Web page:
US Airways predicts it will make a profit by 2007, if creditors allow it to merge with America West.
The airline painted a relatively rosy picture of its future, even if oil prices remain near $60 per barrel, in filings submitted to U.S. Bankruptcy Court late Monday. The financial forecasts are part of the company's effort to convince its creditors to vote for the proposed merger.
A merger provides US Airways, Charlotte's dominant carrier and employer of 5,300 locally, its best chance to survive, management says. The combined carrier would have a network that stretches from Europe to the Caribbean to Hawaii and could compete with low-cost carriers on fares, the airlines say.
If the creditors vote against the merger and US Airways had to liquidate, the airline said in this week's filings that unsecured creditors would get nothing for the $3.1 million the airline owes them.
All the cash generated in a hypothetical Chapter 7 liquidation by selling US Airways' planes, de-icing fluid, uniforms and airport gates would produce just enough to pay back secured creditors at the front of the payment line, it said.
Secured creditors are generally the airline's biggest, such as banks and other key financiers. The unsecured creditors are often smaller vendors but also include big companies such as plane-maker Bombardier Aerospace.
If creditors allow US Airways to merge with America West, the airlines say they would trim their net loss to $65 million in 2006 and turn a $316 million profit in 2007.
US Airways, though, has been wrong in its predictions before.
In its last go-round in bankruptcy court, US Airways predicted it would be turning a $127 million profit by 2004. Instead, it filed for Chapter 11 protection a second time on Sept. 12, 2004.
That time, the airline underestimated rising fuel prices and overestimated its future revenue: It failed to foresee strengthening low-cost carriers continuing to invade its turf, analysts say.
This time, US Airways projects only modest revenue growth if it can continue to survive as a merged airline with America West.
It forecast a 1.8 percent growth in revenue between 2006 and 2007 to $9.73 billion, with most of the increase coming from the shorter-haul flights.
It also predicts oil prices to stay at or below $57.60 in 2006 and dip to $56.67 in 2007. If the price of jet fuel follows the same path as crude oil prices, each $1 increase in oil means $40 million more in jet fuel.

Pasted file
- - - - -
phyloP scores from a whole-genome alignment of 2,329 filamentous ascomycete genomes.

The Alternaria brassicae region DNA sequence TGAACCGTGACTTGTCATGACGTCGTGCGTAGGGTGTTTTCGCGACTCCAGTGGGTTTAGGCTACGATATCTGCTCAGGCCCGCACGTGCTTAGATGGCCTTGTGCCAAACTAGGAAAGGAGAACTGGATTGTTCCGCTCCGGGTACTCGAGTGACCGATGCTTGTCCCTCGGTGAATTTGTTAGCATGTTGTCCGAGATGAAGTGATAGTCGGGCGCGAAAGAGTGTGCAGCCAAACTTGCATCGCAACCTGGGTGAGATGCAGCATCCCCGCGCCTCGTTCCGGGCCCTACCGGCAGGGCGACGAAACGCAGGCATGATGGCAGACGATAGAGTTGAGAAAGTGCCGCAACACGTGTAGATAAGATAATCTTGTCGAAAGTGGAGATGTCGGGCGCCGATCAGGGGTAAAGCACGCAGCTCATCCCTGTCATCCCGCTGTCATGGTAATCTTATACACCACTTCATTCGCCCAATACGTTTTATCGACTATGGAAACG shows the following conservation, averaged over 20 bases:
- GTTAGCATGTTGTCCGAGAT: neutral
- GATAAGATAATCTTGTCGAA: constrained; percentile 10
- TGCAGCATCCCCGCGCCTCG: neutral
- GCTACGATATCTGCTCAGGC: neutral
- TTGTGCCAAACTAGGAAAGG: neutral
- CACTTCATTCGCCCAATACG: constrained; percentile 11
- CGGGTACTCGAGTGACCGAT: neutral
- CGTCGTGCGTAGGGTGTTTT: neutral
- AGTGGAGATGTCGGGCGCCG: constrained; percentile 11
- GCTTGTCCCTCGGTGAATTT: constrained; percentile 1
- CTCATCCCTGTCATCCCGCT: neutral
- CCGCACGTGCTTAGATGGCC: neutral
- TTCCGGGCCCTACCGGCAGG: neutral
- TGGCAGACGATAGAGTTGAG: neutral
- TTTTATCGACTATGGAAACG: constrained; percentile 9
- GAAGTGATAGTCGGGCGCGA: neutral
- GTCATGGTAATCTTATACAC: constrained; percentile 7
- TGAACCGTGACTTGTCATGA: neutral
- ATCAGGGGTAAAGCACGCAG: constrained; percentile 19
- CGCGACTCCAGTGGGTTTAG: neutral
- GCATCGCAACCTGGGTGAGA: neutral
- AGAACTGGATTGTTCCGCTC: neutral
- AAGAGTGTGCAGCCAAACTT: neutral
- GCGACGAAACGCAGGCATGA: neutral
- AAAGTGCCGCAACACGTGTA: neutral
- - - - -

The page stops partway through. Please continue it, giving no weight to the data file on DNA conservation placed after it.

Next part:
Believing jet fuel and oil prices will move together may prove to be too optimistic, said Robert Mann, a former airline executive who is consulting for the America West's pilots' union through the proposed merger.
Because of limitations at refineries, jet fuel prices may rise faster than oil prices, he said.
"It's unlikely that over a three- or four-year period that things will go as planned," Mann said. "But you like to take a look at what people's best guesses are, to vet them against your own assumptions."
When US Airways exited its last bankruptcy protection in March 2003 after seven and a half months, it did so with a business plan that predicted profits would come the next year.
Instead, the airline filed for Chapter 11 bankruptcy protection a second time on Sept. 12, 2004. The reason: US Airways' plan was overly bold in some of its predictions.
The airline's plan predicted the price per barrel would be $28.05 in 2003 (it ended up closer to $31) and $25 in 2004 (it actually was $41). Because of that, the airline underestimated how much it would spend on jet fuel. Instead of an estimated $813 million in 2004, US Airways spent $1.1 billion on jet fuel.
The airline didn't see how deeply air fares would fall because of low-cost carriers' strengthening hold on the market. The airline predicted it would have $7.2 million in revenue in 2003 (it ended up with $6.85 million) and $8.2 million in 2004 ($7.1 million in reality).